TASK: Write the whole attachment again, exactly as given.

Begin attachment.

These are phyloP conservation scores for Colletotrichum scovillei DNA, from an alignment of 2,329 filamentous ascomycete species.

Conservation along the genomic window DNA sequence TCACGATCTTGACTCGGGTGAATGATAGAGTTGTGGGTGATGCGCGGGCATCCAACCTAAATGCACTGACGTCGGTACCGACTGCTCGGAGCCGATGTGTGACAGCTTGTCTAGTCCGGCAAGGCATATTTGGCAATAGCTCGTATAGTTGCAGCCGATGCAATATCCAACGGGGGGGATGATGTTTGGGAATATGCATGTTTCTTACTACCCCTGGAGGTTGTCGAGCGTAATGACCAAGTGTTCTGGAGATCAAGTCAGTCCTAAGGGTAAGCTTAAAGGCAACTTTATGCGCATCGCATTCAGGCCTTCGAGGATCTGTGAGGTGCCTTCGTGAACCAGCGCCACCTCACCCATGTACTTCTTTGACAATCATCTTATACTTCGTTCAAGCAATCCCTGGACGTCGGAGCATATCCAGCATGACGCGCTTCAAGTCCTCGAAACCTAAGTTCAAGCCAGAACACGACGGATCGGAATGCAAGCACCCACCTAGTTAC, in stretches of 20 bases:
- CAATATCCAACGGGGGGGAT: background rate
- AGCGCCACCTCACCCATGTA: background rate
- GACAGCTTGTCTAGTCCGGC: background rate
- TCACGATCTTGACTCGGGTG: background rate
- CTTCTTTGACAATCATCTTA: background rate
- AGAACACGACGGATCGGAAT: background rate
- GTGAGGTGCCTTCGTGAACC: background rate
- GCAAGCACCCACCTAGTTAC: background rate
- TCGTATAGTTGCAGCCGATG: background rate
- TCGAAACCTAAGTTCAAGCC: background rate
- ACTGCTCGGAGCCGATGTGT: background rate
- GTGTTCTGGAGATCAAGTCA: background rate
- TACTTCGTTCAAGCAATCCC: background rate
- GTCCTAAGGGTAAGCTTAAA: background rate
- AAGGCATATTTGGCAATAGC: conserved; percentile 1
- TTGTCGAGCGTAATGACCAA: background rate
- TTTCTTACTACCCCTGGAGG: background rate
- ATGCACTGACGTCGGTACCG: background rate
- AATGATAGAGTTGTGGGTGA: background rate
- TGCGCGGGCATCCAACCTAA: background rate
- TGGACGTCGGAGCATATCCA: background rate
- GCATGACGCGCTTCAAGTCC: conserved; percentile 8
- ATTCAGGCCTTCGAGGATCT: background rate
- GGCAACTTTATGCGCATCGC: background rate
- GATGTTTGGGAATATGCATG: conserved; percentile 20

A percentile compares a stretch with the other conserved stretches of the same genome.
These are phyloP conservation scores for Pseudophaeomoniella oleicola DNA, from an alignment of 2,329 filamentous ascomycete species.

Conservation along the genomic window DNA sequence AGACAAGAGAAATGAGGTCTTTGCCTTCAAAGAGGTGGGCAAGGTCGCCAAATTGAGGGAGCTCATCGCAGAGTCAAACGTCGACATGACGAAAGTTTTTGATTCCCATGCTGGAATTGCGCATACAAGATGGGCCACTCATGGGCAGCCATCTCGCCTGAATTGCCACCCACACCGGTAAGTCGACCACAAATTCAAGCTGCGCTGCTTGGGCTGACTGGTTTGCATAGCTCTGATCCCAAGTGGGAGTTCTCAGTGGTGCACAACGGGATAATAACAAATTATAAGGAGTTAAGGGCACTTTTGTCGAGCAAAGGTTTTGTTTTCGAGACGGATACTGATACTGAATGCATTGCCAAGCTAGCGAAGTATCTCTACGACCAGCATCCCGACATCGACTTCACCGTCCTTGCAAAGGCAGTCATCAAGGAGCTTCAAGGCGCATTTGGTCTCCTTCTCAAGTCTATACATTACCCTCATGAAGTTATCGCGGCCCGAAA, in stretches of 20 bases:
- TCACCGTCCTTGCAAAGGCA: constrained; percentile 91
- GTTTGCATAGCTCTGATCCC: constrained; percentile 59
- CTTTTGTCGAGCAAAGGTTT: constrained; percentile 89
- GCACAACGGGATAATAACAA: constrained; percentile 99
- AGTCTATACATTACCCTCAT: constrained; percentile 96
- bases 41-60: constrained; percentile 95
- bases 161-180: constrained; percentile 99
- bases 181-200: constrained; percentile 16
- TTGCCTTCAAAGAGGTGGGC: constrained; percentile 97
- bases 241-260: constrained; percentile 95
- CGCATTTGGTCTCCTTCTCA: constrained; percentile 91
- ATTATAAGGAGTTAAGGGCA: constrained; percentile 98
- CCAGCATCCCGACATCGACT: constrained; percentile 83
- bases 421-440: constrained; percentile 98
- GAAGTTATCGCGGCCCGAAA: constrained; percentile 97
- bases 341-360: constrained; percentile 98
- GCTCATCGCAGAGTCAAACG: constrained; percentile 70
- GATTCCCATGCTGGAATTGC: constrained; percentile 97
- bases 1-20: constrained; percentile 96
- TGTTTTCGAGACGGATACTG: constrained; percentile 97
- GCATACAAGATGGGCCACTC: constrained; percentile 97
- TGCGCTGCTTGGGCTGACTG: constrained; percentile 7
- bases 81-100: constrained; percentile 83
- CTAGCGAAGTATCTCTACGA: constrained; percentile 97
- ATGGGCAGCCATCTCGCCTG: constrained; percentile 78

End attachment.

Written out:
These are phyloP conservation scores for Colletotrichum scovillei DNA, from an alignment of 2,329 filamentous ascomycete species.

Conservation along the genomic window DNA sequence TCACGATCTTGACTCGGGTGAATGATAGAGTTGTGGGTGATGCGCGGGCATCCAACCTAAATGCACTGACGTCGGTACCGACTGCTCGGAGCCGATGTGTGACAGCTTGTCTAGTCCGGCAAGGCATATTTGGCAATAGCTCGTATAGTTGCAGCCGATGCAATATCCAACGGGGGGGATGATGTTTGGGAATATGCATGTTTCTTACTACCCCTGGAGGTTGTCGAGCGTAATGACCAAGTGTTCTGGAGATCAAGTCAGTCCTAAGGGTAAGCTTAAAGGCAACTTTATGCGCATCGCATTCAGGCCTTCGAGGATCTGTGAGGTGCCTTCGTGAACCAGCGCCACCTCACCCATGTACTTCTTTGACAATCATCTTATACTTCGTTCAAGCAATCCCTGGACGTCGGAGCATATCCAGCATGACGCGCTTCAAGTCCTCGAAACCTAAGTTCAAGCCAGAACACGACGGATCGGAATGCAAGCACCCACCTAGTTAC, in stretches of 20 bases:
- CAATATCCAACGGGGGGGAT: background rate
- AGCGCCACCTCACCCATGTA: background rate
- GACAGCTTGTCTAGTCCGGC: background rate
- TCACGATCTTGACTCGGGTG: background rate
- CTTCTTTGACAATCATCTTA: background rate
- AGAACACGACGGATCGGAAT: background rate
- GTGAGGTGCCTTCGTGAACC: background rate
- GCAAGCACCCACCTAGTTAC: background rate
- TCGTATAGTTGCAGCCGATG: background rate
- TCGAAACCTAAGTTCAAGCC: background rate
- ACTGCTCGGAGCCGATGTGT: background rate
- GTGTTCTGGAGATCAAGTCA: background rate
- TACTTCGTTCAAGCAATCCC: background rate
- GTCCTAAGGGTAAGCTTAAA: background rate
- AAGGCATATTTGGCAATAGC: conserved; percentile 1
- TTGTCGAGCGTAATGACCAA: background rate
- TTTCTTACTACCCCTGGAGG: background rate
- ATGCACTGACGTCGGTACCG: background rate
- AATGATAGAGTTGTGGGTGA: background rate
- TGCGCGGGCATCCAACCTAA: background rate
- TGGACGTCGGAGCATATCCA: background rate
- GCATGACGCGCTTCAAGTCC: conserved; percentile 8
- ATTCAGGCCTTCGAGGATCT: background rate
- GGCAACTTTATGCGCATCGC: background rate
- GATGTTTGGGAATATGCATG: conserved; percentile 20

A percentile compares a stretch with the other conserved stretches of the same genome.
These are phyloP conservation scores for Pseudophaeomoniella oleicola DNA, from an alignment of 2,329 filamentous ascomycete species.

Conservation along the genomic window DNA sequence AGACAAGAGAAATGAGGTCTTTGCCTTCAAAGAGGTGGGCAAGGTCGCCAAATTGAGGGAGCTCATCGCAGAGTCAAACGTCGACATGACGAAAGTTTTTGATTCCCATGCTGGAATTGCGCATACAAGATGGGCCACTCATGGGCAGCCATCTCGCCTGAATTGCCACCCACACCGGTAAGTCGACCACAAATTCAAGCTGCGCTGCTTGGGCTGACTGGTTTGCATAGCTCTGATCCCAAGTGGGAGTTCTCAGTGGTGCACAACGGGATAATAACAAATTATAAGGAGTTAAGGGCACTTTTGTCGAGCAAAGGTTTTGTTTTCGAGACGGATACTGATACTGAATGCATTGCCAAGCTAGCGAAGTATCTCTACGACCAGCATCCCGACATCGACTTCACCGTCCTTGCAAAGGCAGTCATCAAGGAGCTTCAAGGCGCATTTGGTCTCCTTCTCAAGTCTATACATTACCCTCATGAAGTTATCGCGGCCCGAAA, in stretches of 20 bases:
- TCACCGTCCTTGCAAAGGCA: constrained; percentile 91
- GTTTGCATAGCTCTGATCCC: constrained; percentile 59
- CTTTTGTCGAGCAAAGGTTT: constrained; percentile 89
- GCACAACGGGATAATAACAA: constrained; percentile 99
- AGTCTATACATTACCCTCAT: constrained; percentile 96
- bases 41-60: constrained; percentile 95
- bases 161-180: constrained; percentile 99
- bases 181-200: constrained; percentile 16
- TTGCCTTCAAAGAGGTGGGC: constrained; percentile 97
- bases 241-260: constrained; percentile 95
- CGCATTTGGTCTCCTTCTCA: constrained; percentile 91
- ATTATAAGGAGTTAAGGGCA: constrained; percentile 98
- CCAGCATCCCGACATCGACT: constrained; percentile 83
- bases 421-440: constrained; percentile 98
- GAAGTTATCGCGGCCCGAAA: constrained; percentile 97
- bases 341-360: constrained; percentile 98
- GCTCATCGCAGAGTCAAACG: constrained; percentile 70
- GATTCCCATGCTGGAATTGC: constrained; percentile 97
- bases 1-20: constrained; percentile 96
- TGTTTTCGAGACGGATACTG: constrained; percentile 97
- GCATACAAGATGGGCCACTC: constrained; percentile 97
- TGCGCTGCTTGGGCTGACTG: constrained; percentile 7
- bases 81-100: constrained; percentile 83
- CTAGCGAAGTATCTCTACGA: constrained; percentile 97
- ATGGGCAGCCATCTCGCCTG: constrained; percentile 78